**sign bit**

assuming 16 bit, 2-byte short integer, two's complement:

bool sign = val & 0x8000; // sign bit

The code below shows how to set or clear a bit of an integer.

#include <iostream> using namespace std; void binary(unsigned int n) { for(int i = 256; i > 0; i = i/2) { if(n & i) cout << " 1"; else cout << " 0"; } cout << endl; } bool getBit(int n, int index) { return ( (n & (1 << index) ) > 0); } int setBit(int n, int index, bool b) { if(b) return (n | (1 << index)) ; else { int mask = ~(1 << index); return n & mask; } } int main() { int num, index; num = 16; cout << "Input" << endl; for (int i = 7; i >= 0; i--) cout << getBit(num,i) << " "; cout << endl; /* set bit */ index = 6; cout << "Setting " << index << "-th bit" << endl; num = setBit(num, index, true); for (int i = 7; i >= 0; i--) cout << getBit(num,i) << " "; cout << endl; /* unset (clear) bit */ index = 4; cout << "Unsetting (Clearing) " << index << "-th bit" << endl; num = setBit(num, index, false); for (int i = 7; i >= 0; i--) cout << getBit(num,i) << " "; cout << endl; return 0; }

Output is:

Input 0 0 0 1 0 0 0 0 Setting 6-th bit 0 1 0 1 0 0 0 0 Unsetting (Clearing) 4-th bit 0 1 0 0 0 0 0 0

In computer, every bit is mapped representing something. Let's limit our discussion to 8 bits (1 byte). The number **7** is expressed by the following bit pattern:

00000111 (7)

How about **-7**? If we use the **Most Significant Bit (MSB)** as a sign bit, and let the value of **1** represent (-) sign. Then, **-7** will have the following bit pattern:

10000111 (-7)

However, when we do an addition of the two, it does not become 0:

00000111 + 10000111 -------- 10001110

Let's look at the diagram for 4-bit number system:

We have two issues: (two 0s and (+1)+(-1) is not zero).

So, we need to change it to the system like the picture below:

Then, how we make the sum of the two be zero?

00000111 + 1xxxxxxx -------- 00000000

We can find the x's easily:

00000111 + 11111001 -------- 00000000

Notice that we can get

11111001by adding

**1**after

**inverting**all the bits in

**00000111 (7)**:

11111000 + 00000001 -------- 11111001

**Invert a bit pattern** of a number, and then **add** 1. The resulting number is the **two's complement** of the number.

To get negative representation of any integer, take bitwise complement and then add one!

~x + 1 = -xIn other words, the bit pattern for

**-(x+1)**can be described as the complement of the bits in

**x**(aka

**~x**).

So, the **two's complement** satisfies basic arithmetic, but **one's complement** (The resulting number by changing just the sign bit) does not.

Here is a simple way of getting two's complement:

action | sample 1 | sample 2 |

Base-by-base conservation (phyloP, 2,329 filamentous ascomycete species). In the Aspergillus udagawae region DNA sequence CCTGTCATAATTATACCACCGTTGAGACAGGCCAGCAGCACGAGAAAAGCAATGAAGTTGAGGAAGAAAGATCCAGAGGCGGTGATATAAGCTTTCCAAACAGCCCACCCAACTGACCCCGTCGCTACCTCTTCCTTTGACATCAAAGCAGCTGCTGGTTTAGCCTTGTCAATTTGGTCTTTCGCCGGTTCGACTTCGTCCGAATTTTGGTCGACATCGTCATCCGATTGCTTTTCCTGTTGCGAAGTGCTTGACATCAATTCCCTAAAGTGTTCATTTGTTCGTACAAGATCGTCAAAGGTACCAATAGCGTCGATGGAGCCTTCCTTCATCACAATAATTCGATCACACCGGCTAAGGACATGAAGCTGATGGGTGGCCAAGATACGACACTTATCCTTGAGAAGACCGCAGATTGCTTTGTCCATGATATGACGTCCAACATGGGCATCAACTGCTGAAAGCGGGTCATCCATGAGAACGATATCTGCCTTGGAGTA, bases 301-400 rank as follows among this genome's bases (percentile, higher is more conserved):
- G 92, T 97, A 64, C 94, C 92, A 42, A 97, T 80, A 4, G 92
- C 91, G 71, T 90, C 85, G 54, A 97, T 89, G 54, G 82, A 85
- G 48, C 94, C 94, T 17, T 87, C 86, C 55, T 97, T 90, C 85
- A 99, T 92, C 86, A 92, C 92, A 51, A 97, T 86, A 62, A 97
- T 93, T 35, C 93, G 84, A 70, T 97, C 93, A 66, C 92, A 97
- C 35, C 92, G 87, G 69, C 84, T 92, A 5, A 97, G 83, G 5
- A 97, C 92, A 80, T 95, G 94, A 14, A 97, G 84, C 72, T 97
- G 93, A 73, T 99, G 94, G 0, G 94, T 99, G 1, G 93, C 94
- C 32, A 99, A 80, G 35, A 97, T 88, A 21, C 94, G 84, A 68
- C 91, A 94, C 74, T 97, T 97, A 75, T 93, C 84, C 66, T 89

---|---|---|

Starting from the right, find the first '1' | 0101001 | 0101000 |

Invert all of the bits to the left of that one | 1010111 | 1011000 |

Here is 8 bit two's complement:

binary | two's complement | unsigned |
---|---|---|

00000000 | 0 | 0 |

00000001 | 1 | 1 |

... | ... | ... |

01111110 | 126 | 126 |

01111111 | 127 | 127 |

10000000 | -128 | 128 |

... | ... | ... |

11111110 | -2 | 254 |

11111111 | -1 | 255 |

Here is an additional question.

What's the representation of bit pattern for **short -1**?

Hint: adding 1 should turn off all the bits (because -1 + 1 = 0) and short needs 2 bytes.

The answer is **11111111 11111111**.

**Source A**

#include <iostream> using namespace std; /* if the dereferenced pointer is 1, the machine is little-endian otherwise the machine is big-endian */ int endian() { int one = 1; char *ptr; ptr = (char *)&one; return (*ptr); } int main() { if(endian()) cout << "little endian\n"; else cout << "big endian\n"; }

**Source B**

#include <iostream> using namespace std; int endian() { union { int one; char ch; } endn; endn.one = 1; return endn.ch; } int main() { if(endian()) cout << "little endian\n"; else cout << "big endian\n"; }

It is tempting to use bit operation for this problem. However, bit shift operator works on integer, not knowing the internal byte order, and that property prevents us from using the bit operators to determine byte order.

To check out the endian, we can just print out an integer (4 byte) to a 4-character output with the address of each character.

#include <stdio.h> int main() { int a = 12345; // x00003039 char *ptr = (char*)(&a;); for(int i = 0; i < sizeof(a); i++) { printf("%p\t0x%.2x\n", ptr+i, *(ptr+i)); } return 0; }

Output:

0088F8D8 0x39 0088F8D9 0x30 0088F8DA 0x00 0088F8DB 0x00

As we see from the output, LSB (0x39) was written first at the lower address, which indicate my machine is little endian.

**Question A: What's the bit pattern of the following?**

int i = 25; float f = *(float*)&i;

Note that the last line does not evaluate the **value** *i* but the **location** of **i**. So, whatever the bit pattern of the integer representing the address of **i** (**&i**) considered as a bit pattern representing floating point number, ***(float*)**.